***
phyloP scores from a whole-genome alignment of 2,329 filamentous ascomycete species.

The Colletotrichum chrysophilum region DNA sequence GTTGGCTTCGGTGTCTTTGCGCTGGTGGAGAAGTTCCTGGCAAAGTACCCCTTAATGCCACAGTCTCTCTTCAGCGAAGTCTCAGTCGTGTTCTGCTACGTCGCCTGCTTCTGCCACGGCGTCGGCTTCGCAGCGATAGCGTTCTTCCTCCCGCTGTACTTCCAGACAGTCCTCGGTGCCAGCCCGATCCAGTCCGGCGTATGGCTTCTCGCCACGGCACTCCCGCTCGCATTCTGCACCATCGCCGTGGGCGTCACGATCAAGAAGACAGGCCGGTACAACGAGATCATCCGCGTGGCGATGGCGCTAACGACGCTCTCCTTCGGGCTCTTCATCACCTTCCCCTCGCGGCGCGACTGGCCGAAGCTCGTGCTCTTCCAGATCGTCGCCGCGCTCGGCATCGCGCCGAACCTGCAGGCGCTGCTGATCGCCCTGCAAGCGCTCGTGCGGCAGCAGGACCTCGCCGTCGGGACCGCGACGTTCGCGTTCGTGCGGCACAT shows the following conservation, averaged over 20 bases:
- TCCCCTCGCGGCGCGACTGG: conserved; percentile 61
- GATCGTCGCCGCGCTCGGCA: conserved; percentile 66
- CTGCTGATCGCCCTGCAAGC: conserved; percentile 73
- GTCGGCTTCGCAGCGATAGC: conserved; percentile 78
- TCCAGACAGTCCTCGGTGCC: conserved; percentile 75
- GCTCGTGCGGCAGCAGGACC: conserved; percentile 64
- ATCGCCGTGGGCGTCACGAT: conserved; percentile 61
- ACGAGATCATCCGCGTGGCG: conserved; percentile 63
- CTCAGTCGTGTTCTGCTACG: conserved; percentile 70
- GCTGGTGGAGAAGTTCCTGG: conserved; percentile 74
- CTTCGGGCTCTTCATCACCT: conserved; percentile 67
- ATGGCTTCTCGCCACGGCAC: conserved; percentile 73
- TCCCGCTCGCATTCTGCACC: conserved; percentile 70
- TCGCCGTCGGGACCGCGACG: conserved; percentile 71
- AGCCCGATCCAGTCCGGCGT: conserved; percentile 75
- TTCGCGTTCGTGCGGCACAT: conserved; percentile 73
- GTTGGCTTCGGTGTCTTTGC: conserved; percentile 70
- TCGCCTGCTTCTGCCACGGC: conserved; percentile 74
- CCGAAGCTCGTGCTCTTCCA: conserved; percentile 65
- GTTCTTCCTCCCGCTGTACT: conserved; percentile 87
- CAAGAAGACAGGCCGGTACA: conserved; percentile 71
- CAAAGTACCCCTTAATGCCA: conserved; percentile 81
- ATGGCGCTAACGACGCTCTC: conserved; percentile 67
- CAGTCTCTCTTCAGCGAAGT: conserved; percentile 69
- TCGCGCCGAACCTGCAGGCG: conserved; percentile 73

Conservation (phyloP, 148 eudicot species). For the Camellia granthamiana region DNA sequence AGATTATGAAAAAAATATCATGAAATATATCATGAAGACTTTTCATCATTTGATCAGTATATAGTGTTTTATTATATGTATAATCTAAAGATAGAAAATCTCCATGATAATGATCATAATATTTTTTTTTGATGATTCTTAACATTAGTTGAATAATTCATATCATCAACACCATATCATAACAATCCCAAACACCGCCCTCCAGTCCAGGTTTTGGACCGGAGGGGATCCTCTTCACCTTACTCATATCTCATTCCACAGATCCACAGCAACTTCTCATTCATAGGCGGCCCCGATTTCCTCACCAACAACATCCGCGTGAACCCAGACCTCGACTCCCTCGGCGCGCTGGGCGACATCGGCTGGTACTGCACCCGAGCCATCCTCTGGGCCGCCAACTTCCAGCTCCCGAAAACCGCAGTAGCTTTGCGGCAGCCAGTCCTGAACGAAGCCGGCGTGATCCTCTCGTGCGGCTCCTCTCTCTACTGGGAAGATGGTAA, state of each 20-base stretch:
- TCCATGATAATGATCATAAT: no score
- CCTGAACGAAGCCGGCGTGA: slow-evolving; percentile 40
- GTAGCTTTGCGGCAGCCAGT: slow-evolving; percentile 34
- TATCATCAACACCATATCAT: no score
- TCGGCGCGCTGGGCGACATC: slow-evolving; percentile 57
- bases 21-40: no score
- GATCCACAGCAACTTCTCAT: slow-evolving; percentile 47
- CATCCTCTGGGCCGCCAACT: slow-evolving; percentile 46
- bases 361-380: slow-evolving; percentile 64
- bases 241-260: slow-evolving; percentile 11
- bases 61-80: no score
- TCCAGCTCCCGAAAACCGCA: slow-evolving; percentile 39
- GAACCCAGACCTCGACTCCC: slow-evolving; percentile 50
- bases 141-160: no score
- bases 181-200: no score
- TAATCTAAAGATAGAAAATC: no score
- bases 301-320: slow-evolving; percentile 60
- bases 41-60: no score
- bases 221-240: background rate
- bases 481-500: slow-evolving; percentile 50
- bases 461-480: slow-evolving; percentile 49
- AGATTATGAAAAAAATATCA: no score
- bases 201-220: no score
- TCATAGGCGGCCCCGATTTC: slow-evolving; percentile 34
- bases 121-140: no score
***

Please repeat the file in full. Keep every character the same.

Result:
phyloP scores from a whole-genome alignment of 2,329 filamentous ascomycete species.

The Colletotrichum chrysophilum region DNA sequence GTTGGCTTCGGTGTCTTTGCGCTGGTGGAGAAGTTCCTGGCAAAGTACCCCTTAATGCCACAGTCTCTCTTCAGCGAAGTCTCAGTCGTGTTCTGCTACGTCGCCTGCTTCTGCCACGGCGTCGGCTTCGCAGCGATAGCGTTCTTCCTCCCGCTGTACTTCCAGACAGTCCTCGGTGCCAGCCCGATCCAGTCCGGCGTATGGCTTCTCGCCACGGCACTCCCGCTCGCATTCTGCACCATCGCCGTGGGCGTCACGATCAAGAAGACAGGCCGGTACAACGAGATCATCCGCGTGGCGATGGCGCTAACGACGCTCTCCTTCGGGCTCTTCATCACCTTCCCCTCGCGGCGCGACTGGCCGAAGCTCGTGCTCTTCCAGATCGTCGCCGCGCTCGGCATCGCGCCGAACCTGCAGGCGCTGCTGATCGCCCTGCAAGCGCTCGTGCGGCAGCAGGACCTCGCCGTCGGGACCGCGACGTTCGCGTTCGTGCGGCACAT shows the following conservation, averaged over 20 bases:
- TCCCCTCGCGGCGCGACTGG: conserved; percentile 61
- GATCGTCGCCGCGCTCGGCA: conserved; percentile 66
- CTGCTGATCGCCCTGCAAGC: conserved; percentile 73
- GTCGGCTTCGCAGCGATAGC: conserved; percentile 78
- TCCAGACAGTCCTCGGTGCC: conserved; percentile 75
- GCTCGTGCGGCAGCAGGACC: conserved; percentile 64
- ATCGCCGTGGGCGTCACGAT: conserved; percentile 61
- ACGAGATCATCCGCGTGGCG: conserved; percentile 63
- CTCAGTCGTGTTCTGCTACG: conserved; percentile 70
- GCTGGTGGAGAAGTTCCTGG: conserved; percentile 74
- CTTCGGGCTCTTCATCACCT: conserved; percentile 67
- ATGGCTTCTCGCCACGGCAC: conserved; percentile 73
- TCCCGCTCGCATTCTGCACC: conserved; percentile 70
- TCGCCGTCGGGACCGCGACG: conserved; percentile 71
- AGCCCGATCCAGTCCGGCGT: conserved; percentile 75
- TTCGCGTTCGTGCGGCACAT: conserved; percentile 73
- GTTGGCTTCGGTGTCTTTGC: conserved; percentile 70
- TCGCCTGCTTCTGCCACGGC: conserved; percentile 74
- CCGAAGCTCGTGCTCTTCCA: conserved; percentile 65
- GTTCTTCCTCCCGCTGTACT: conserved; percentile 87
- CAAGAAGACAGGCCGGTACA: conserved; percentile 71
- CAAAGTACCCCTTAATGCCA: conserved; percentile 81
- ATGGCGCTAACGACGCTCTC: conserved; percentile 67
- CAGTCTCTCTTCAGCGAAGT: conserved; percentile 69
- TCGCGCCGAACCTGCAGGCG: conserved; percentile 73

Conservation (phyloP, 148 eudicot species). For the Camellia granthamiana region DNA sequence AGATTATGAAAAAAATATCATGAAATATATCATGAAGACTTTTCATCATTTGATCAGTATATAGTGTTTTATTATATGTATAATCTAAAGATAGAAAATCTCCATGATAATGATCATAATATTTTTTTTTGATGATTCTTAACATTAGTTGAATAATTCATATCATCAACACCATATCATAACAATCCCAAACACCGCCCTCCAGTCCAGGTTTTGGACCGGAGGGGATCCTCTTCACCTTACTCATATCTCATTCCACAGATCCACAGCAACTTCTCATTCATAGGCGGCCCCGATTTCCTCACCAACAACATCCGCGTGAACCCAGACCTCGACTCCCTCGGCGCGCTGGGCGACATCGGCTGGTACTGCACCCGAGCCATCCTCTGGGCCGCCAACTTCCAGCTCCCGAAAACCGCAGTAGCTTTGCGGCAGCCAGTCCTGAACGAAGCCGGCGTGATCCTCTCGTGCGGCTCCTCTCTCTACTGGGAAGATGGTAA, state of each 20-base stretch:
- TCCATGATAATGATCATAAT: no score
- CCTGAACGAAGCCGGCGTGA: slow-evolving; percentile 40
- GTAGCTTTGCGGCAGCCAGT: slow-evolving; percentile 34
- TATCATCAACACCATATCAT: no score
- TCGGCGCGCTGGGCGACATC: slow-evolving; percentile 57
- bases 21-40: no score
- GATCCACAGCAACTTCTCAT: slow-evolving; percentile 47
- CATCCTCTGGGCCGCCAACT: slow-evolving; percentile 46
- bases 361-380: slow-evolving; percentile 64
- bases 241-260: slow-evolving; percentile 11
- bases 61-80: no score
- TCCAGCTCCCGAAAACCGCA: slow-evolving; percentile 39
- GAACCCAGACCTCGACTCCC: slow-evolving; percentile 50
- bases 141-160: no score
- bases 181-200: no score
- TAATCTAAAGATAGAAAATC: no score
- bases 301-320: slow-evolving; percentile 60
- bases 41-60: no score
- bases 221-240: background rate
- bases 481-500: slow-evolving; percentile 50
- bases 461-480: slow-evolving; percentile 49
- AGATTATGAAAAAAATATCA: no score
- bases 201-220: no score
- TCATAGGCGGCCCCGATTTC: slow-evolving; percentile 34
- bases 121-140: no score